in the Human Rights Watch Report,
"All Too Familiar: Sexual Abuse
of Women in U.S. State Prisons"
In December 1996, Human Rights Watch, an international human rights group, released a 347-page report documenting sexual abuse of women in U.S. state prisons. The report, based on interviews with more than 60 current and former women prisoners, focuses on abuses in California, the District of Columbia, Georgia, New York, Illinois and Michigan. This report reveals that sexual abuse of women in prisons is widespread and condoned by the system. Prison guards are given the right to rape and abuse women prisoners and are rarely punished.
In California, most of the guards at state prisons for women are men. At Valley State Prison 73 percent of the guards are men and at CCWF the percentage of men guards is even greater.
Sexual abuse of prisoners in prisons takes many forms: violent rape, guards exploiting their ability to secure or deny goods or privileges to coerce women into sexual relations, groping women, verbally abusing them, and denying them privacy.
The report by Human Rights Watch also documents how prison guards and officials use their positions to grant or withhold small privileges like extra phone calls, shampoo, sanitary napkins, etc. In exchange for these so-called privileges women are supposed to provide sex. Guards have also been known to take advantage of a prisoners' drug addiction to force them into sex.
Women in prison have no privacy; their every and most private moments are observed by male guards. In California, male guards are prohibited from conducting gross gender strip searches. But strip searches are often conducted in full view of male guards. At CCWF, women are prohibited from covering their windows for short periods while they are changing clothes. Guards enter living units while women are dressing or showering on the pretense of conducting a search. Male guards routinely watch women use showers and toilets.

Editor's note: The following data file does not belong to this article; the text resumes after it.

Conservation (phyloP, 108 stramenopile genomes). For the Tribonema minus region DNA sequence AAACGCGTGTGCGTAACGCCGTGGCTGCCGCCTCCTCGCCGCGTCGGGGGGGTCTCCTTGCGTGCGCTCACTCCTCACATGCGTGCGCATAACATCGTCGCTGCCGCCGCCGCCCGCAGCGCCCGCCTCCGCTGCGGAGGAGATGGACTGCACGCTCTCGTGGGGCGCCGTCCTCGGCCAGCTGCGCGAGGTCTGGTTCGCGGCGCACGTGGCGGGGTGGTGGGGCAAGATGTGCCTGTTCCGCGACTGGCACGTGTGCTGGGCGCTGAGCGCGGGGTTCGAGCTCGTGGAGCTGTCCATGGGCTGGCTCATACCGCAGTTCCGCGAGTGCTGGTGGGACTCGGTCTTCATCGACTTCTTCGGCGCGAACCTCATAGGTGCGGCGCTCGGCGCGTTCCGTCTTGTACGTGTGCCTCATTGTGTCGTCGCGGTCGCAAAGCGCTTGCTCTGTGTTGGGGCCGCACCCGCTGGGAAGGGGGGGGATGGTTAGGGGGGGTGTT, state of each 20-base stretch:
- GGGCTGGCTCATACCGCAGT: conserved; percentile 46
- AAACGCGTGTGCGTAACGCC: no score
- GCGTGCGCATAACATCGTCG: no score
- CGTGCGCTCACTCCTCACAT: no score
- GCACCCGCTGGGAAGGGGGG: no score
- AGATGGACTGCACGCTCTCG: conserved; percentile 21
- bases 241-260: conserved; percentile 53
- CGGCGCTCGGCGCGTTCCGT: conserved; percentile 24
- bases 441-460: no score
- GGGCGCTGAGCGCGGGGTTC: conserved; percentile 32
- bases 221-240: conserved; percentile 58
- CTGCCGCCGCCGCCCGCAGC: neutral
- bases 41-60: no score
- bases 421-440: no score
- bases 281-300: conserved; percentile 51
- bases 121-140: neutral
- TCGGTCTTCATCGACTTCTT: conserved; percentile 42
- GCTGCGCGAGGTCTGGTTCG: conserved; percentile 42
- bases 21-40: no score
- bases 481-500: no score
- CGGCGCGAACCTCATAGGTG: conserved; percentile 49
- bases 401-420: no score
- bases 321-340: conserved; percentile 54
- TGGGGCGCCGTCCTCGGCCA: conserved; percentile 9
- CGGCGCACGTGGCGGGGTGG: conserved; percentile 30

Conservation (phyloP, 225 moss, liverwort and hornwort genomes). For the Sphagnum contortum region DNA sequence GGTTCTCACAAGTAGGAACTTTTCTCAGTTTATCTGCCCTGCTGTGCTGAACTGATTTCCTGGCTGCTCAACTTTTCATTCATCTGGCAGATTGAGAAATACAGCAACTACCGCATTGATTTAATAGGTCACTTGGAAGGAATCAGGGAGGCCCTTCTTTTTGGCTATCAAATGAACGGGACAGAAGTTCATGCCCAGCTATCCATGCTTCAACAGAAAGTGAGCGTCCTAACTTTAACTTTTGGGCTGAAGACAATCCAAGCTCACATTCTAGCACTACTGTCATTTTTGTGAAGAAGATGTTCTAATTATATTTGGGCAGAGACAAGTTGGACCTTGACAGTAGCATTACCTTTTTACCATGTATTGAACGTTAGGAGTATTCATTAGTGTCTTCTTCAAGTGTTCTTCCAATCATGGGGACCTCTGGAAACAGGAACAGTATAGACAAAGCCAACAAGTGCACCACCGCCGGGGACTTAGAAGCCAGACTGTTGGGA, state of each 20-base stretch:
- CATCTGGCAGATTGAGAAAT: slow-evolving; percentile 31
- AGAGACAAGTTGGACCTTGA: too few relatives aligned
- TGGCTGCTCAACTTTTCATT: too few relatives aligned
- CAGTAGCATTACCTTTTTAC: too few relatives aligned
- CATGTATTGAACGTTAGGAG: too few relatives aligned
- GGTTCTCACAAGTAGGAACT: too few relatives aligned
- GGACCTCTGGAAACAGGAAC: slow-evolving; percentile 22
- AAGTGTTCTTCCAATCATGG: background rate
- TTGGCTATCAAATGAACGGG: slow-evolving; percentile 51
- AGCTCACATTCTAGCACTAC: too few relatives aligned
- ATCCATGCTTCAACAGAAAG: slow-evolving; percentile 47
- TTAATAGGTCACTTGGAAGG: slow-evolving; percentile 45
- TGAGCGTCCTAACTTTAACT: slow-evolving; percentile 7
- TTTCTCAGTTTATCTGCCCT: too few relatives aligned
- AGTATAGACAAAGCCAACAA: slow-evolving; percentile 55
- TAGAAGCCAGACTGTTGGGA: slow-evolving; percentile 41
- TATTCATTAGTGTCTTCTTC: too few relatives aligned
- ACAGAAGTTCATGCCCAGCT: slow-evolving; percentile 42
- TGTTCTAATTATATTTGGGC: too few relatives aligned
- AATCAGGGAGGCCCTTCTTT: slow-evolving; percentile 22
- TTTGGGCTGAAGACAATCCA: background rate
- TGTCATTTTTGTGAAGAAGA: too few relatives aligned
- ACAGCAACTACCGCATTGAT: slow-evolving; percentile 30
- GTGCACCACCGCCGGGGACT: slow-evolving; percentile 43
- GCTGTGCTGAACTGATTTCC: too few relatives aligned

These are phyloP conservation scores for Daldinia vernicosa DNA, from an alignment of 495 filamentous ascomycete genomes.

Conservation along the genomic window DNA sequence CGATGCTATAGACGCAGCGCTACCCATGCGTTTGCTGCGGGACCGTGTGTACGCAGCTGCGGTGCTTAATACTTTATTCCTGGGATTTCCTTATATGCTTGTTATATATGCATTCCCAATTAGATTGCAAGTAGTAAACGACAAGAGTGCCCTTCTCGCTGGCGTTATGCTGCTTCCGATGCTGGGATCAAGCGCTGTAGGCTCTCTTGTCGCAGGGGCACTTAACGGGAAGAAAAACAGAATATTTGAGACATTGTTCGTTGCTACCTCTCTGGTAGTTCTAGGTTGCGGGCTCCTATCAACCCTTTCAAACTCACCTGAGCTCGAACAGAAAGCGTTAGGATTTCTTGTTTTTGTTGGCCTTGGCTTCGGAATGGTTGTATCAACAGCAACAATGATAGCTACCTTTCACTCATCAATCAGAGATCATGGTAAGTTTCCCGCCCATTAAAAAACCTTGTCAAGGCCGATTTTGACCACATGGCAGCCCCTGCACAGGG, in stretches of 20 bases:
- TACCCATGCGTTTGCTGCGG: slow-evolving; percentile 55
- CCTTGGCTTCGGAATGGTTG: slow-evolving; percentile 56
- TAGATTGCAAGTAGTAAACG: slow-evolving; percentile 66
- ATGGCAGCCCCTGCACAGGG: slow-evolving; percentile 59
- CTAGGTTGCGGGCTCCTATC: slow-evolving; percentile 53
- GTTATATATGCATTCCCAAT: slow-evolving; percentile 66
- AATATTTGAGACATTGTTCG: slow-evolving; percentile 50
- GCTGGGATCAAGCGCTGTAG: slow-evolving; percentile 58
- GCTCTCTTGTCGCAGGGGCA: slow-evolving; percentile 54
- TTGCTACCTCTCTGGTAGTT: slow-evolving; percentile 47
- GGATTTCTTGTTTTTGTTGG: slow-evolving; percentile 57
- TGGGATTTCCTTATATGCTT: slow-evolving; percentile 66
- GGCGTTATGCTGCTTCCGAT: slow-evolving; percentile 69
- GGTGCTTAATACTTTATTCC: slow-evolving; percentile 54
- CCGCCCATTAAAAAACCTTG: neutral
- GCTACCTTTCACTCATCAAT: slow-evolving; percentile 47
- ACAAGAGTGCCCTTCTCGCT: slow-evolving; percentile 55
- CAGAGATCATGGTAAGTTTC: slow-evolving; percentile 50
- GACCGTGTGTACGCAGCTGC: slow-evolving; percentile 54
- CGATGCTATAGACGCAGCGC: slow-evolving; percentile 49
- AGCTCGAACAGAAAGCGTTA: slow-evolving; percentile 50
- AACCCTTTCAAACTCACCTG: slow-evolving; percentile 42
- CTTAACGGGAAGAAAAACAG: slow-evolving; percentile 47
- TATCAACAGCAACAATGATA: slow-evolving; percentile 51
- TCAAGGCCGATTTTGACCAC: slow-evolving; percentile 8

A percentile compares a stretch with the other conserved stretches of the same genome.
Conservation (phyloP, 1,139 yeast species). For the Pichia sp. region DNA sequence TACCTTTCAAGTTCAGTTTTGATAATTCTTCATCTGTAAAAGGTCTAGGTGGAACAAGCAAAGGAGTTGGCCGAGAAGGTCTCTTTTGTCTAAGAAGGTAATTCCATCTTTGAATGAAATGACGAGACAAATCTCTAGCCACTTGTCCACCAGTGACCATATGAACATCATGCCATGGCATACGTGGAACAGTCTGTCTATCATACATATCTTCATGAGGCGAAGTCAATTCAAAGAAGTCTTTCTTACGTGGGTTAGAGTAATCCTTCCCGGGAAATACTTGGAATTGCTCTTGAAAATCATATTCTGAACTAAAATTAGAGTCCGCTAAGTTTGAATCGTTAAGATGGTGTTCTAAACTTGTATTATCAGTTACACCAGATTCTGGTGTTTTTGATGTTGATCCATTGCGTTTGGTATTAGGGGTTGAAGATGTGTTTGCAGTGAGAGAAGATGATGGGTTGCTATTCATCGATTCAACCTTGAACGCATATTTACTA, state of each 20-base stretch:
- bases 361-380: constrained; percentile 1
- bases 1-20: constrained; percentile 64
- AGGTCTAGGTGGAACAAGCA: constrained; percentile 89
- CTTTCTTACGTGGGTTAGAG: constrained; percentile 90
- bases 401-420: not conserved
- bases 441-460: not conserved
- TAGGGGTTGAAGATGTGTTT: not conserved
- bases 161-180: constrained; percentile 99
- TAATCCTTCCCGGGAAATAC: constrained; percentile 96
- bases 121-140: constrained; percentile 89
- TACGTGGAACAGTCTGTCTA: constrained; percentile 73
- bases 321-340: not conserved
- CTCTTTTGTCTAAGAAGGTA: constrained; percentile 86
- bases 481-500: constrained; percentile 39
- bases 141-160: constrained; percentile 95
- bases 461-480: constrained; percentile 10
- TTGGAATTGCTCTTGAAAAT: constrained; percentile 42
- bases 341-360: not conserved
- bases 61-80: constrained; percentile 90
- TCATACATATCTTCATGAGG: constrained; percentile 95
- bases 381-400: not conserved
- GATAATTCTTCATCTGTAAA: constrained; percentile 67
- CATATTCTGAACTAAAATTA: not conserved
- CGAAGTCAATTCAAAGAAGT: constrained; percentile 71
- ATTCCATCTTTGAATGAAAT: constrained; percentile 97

For those in administrative segregation at VSPW there is virtually no privacy. If a women needs to go to the bathroom during her three-hour exercise period, she must use a toilet that is directly below the guard tower that is usually staffed by a male guard. Often the woman must request toilet paper from the same guard. The showers are positioned so that all male guards have an unobstructed view of the women showering. Women prisoners must receive their medical exams, including their gynecological exams, in the presence of male guards.
Prisoners can file grievances against abuse. But when officers get "602" grievance forms, they often just throw them out. One prisoner told Human Rights Watch, "[Corrections Officers] will tear it up and throw it in the garbage...or [they] will say, `Go ahead and 602 me because I know it won't go nowhere.' Most 602s get thrown in the garbage before you go away. It's a joke to them."
California requires that the prisoner speak to the person who they are accusing of sexual abuse before filing an appeal. This is meant to intimidate inmates from filing grievances because they fear retaliation from the guards. And even if woman prisoners get hearings on their charges they face a system that almost never believes their word over the word of a guard. One woman prisoner, with a very well-documented claim of abuse by a guard, told Human Rights Watch that the investigator opened her hearing by asserting that she would not believe any charges of sexual misconduct and stating, "Do you know how many girls say they've been sexually harassed? What do you want, to go home early?"